Canterbury Plains and The Southern Alps. | Christchurch, New zealand, Alps
Southern Alps / Kā Tiritiri o te Moana
The range includes the South Island's Main Divide, which separates the water catchments of the more heavily populated eastern side of the island from those on the west coast.
Southern Alps / Kā Tiritiri o te Moana
Snow highlights the mountain range in this satellite image
Peak : Aoraki / Mount Cook
Elevation : 3,724 m (12,218 ft)
Length : 500 km (310 mi)
The Māori name of the range is Kā Tiritiri o te Moana, meaning "the Mirage of the Ocean".
They had previously been noted by Abel Tasman in 1642, whose description of the South Island's west coast is often translated as "a land uplifted high".
Following the passage of the Ngāi Tahu Claims Settlement Act 1998, the official name of the range was updated to Southern Alps / Kā Tiritiri o te Moana.
The Southern Alps run approximately 500 km northeast to southwest. Its tallest peak is Aoraki / Mount Cook, the highest point in New Zealand at 3,724 metres (12,218 ft).
The Southern Alps include sixteen other points that exceed 3,000 metres (9,800 ft) in height (see NZ Mountains by Height). The mountain ranges are bisected by glacial valleys, many of which are infilled with glacial lakes on the eastern side including Lake Coleridge in the north to Lake Wakatipu in Otago in the south. According to an inventory conducted in the late 1970s, the Southern Alps contained over 3,000 glaciers larger than one hectare, the longest of which – the Tasman Glacier – is 23.5 kilometres (14.6 mi) in length which has retreated from a recent maximum of 29 kilometres (18 mi) in the 1960s.
Lake Tekapo (Takapō)
Dark Sky Reserve
Lake Tekapo and the surrounding district were recognized as an International Dark Sky Reserve in 2012.
The reserve is 4367 square kilometres in size making it amongst the world's largest. The Dark Sky Reserve accreditation recognizes that the night skies are almost completely free of light pollution and ideal for star gazing.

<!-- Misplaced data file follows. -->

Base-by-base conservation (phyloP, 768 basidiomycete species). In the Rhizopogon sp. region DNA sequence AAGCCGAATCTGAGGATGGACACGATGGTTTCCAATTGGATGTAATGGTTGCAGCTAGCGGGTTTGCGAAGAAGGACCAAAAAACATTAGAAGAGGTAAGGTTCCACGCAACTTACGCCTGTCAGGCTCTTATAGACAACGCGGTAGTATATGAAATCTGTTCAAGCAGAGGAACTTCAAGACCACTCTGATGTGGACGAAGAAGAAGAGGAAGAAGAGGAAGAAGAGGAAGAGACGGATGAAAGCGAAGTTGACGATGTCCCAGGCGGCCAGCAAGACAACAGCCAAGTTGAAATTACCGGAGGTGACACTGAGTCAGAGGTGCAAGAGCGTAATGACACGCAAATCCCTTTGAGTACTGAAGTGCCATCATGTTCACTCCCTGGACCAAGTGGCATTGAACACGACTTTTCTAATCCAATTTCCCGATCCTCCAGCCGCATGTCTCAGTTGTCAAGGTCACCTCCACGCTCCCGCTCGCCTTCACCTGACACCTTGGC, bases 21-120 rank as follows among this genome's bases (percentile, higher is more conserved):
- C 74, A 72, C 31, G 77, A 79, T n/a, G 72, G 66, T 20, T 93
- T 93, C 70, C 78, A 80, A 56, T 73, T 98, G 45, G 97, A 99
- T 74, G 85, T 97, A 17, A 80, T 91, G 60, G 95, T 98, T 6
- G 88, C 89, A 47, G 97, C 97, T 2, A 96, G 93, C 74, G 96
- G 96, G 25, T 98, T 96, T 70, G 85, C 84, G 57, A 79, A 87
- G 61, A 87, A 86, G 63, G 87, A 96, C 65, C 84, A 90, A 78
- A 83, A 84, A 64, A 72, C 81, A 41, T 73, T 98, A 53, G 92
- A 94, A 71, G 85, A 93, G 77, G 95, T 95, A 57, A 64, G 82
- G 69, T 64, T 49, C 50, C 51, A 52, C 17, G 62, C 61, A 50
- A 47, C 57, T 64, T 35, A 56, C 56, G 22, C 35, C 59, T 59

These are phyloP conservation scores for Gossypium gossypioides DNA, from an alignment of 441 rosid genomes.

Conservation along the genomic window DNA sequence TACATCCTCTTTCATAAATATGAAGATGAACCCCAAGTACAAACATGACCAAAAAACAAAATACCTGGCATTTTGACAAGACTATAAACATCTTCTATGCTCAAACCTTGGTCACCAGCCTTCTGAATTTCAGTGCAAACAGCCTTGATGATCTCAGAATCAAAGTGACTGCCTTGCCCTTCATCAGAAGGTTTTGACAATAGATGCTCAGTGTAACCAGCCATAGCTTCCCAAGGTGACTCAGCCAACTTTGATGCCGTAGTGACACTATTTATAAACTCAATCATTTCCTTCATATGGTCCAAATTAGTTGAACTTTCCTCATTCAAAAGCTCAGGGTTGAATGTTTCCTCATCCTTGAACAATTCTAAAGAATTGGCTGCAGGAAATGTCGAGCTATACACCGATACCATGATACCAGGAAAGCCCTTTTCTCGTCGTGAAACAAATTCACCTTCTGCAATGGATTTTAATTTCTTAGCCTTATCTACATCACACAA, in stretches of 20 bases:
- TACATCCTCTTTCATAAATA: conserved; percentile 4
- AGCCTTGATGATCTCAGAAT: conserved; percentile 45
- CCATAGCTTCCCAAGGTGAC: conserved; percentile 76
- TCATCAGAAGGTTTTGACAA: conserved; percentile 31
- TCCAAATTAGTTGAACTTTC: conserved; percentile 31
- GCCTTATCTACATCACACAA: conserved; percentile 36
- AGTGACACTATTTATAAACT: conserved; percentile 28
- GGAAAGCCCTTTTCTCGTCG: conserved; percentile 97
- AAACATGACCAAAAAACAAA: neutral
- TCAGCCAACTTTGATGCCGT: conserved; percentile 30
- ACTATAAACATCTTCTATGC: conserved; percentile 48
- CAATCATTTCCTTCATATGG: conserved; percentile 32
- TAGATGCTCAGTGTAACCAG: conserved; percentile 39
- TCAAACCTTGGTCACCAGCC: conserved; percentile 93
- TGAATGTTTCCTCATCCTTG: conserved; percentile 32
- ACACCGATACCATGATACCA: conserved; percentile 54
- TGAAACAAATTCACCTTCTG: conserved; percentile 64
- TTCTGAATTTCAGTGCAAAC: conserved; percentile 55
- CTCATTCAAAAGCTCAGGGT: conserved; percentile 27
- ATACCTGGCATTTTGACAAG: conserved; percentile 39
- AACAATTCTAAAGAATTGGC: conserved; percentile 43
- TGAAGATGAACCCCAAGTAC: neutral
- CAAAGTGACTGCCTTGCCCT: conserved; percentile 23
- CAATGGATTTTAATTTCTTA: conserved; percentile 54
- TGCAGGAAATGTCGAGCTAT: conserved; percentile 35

Southern Alps Passes
There are four main access roads:- Buller Gorge from Nelson, Lewis Pass from Hanmer Springs, Arthur’s Pass from Christchurch and Haast Pass from Wanaka.
Buller Gorge to Reefton
The Buller Gorge is a gorge located in the northwest of the South Island of New Zealand. The Buller River flows through the deep canyon between Murchison and Westport. Land Information New Zealand lists two sections for the gorge, Upper Buller Gorge and Lower Buller Gorge. State Highway 6 runs alongside, but considerably above, the river through the gorge. The Stillwater - Westport Line railway also runs through the gorge.
New Zealand's longest swingbridge at 110 metres (360 ft) in length spans the Buller River 14 kilometres (9 mi) west of Murchison. That area also offers rides on a zip-line across the gorge as well as several short bush walks.
The gorge and river both take their name from Charles Buller, Member of Parliament in the United Kingdom of Great Britain and Ireland (UK) and director of the New Zealand Company, a UK-based company in the early 1800s with a royal charter supporting colonization efforts of New Zealand.
The Lewis Pass is named after Henry Lewis who, together with Christopher Maling, was the first European to discover the pass, in April 1860 while working as a surveyor of the Nelson Provincial Survey Department.
The area around Lewis Pass is protected as a national reserve. There are a number of tramping routes in the Lewis Pass area, including the St James Walkway. The short Alpine Nature Walk loop walk around an alpine wetland and tarn can be accessed from a carpark near the saddle.